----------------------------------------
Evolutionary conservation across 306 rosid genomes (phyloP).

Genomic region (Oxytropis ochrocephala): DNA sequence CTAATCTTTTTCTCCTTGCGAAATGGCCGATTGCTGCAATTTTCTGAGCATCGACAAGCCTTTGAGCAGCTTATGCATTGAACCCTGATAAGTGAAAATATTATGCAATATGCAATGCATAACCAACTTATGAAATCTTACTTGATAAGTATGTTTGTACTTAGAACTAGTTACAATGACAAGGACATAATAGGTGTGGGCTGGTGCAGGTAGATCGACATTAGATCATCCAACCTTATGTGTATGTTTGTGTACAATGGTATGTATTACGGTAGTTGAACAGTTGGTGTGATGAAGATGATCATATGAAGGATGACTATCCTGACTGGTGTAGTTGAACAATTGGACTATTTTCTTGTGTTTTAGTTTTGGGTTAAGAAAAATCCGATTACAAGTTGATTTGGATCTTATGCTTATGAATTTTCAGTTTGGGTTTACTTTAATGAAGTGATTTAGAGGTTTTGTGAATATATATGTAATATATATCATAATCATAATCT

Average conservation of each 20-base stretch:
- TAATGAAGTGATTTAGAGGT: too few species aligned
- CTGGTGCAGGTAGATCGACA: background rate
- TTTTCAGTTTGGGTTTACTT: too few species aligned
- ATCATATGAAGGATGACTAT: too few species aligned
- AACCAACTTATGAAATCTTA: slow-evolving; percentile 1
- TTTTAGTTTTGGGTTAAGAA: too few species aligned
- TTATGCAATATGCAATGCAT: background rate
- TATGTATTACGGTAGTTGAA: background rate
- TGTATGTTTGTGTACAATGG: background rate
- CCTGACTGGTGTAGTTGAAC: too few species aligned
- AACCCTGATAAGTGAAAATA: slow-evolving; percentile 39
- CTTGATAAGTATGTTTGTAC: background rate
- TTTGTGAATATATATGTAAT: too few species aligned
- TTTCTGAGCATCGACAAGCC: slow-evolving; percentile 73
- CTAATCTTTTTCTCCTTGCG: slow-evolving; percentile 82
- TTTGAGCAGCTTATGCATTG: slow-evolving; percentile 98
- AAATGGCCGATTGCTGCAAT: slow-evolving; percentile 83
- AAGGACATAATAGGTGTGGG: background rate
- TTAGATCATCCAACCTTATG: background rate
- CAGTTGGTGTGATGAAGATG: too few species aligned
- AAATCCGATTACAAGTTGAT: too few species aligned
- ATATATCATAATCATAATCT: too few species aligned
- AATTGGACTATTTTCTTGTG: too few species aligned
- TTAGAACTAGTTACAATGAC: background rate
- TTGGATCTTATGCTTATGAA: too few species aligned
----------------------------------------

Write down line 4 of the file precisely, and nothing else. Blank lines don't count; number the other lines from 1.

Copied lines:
- TAATGAAGTGATTTAGAGGT: too few species aligned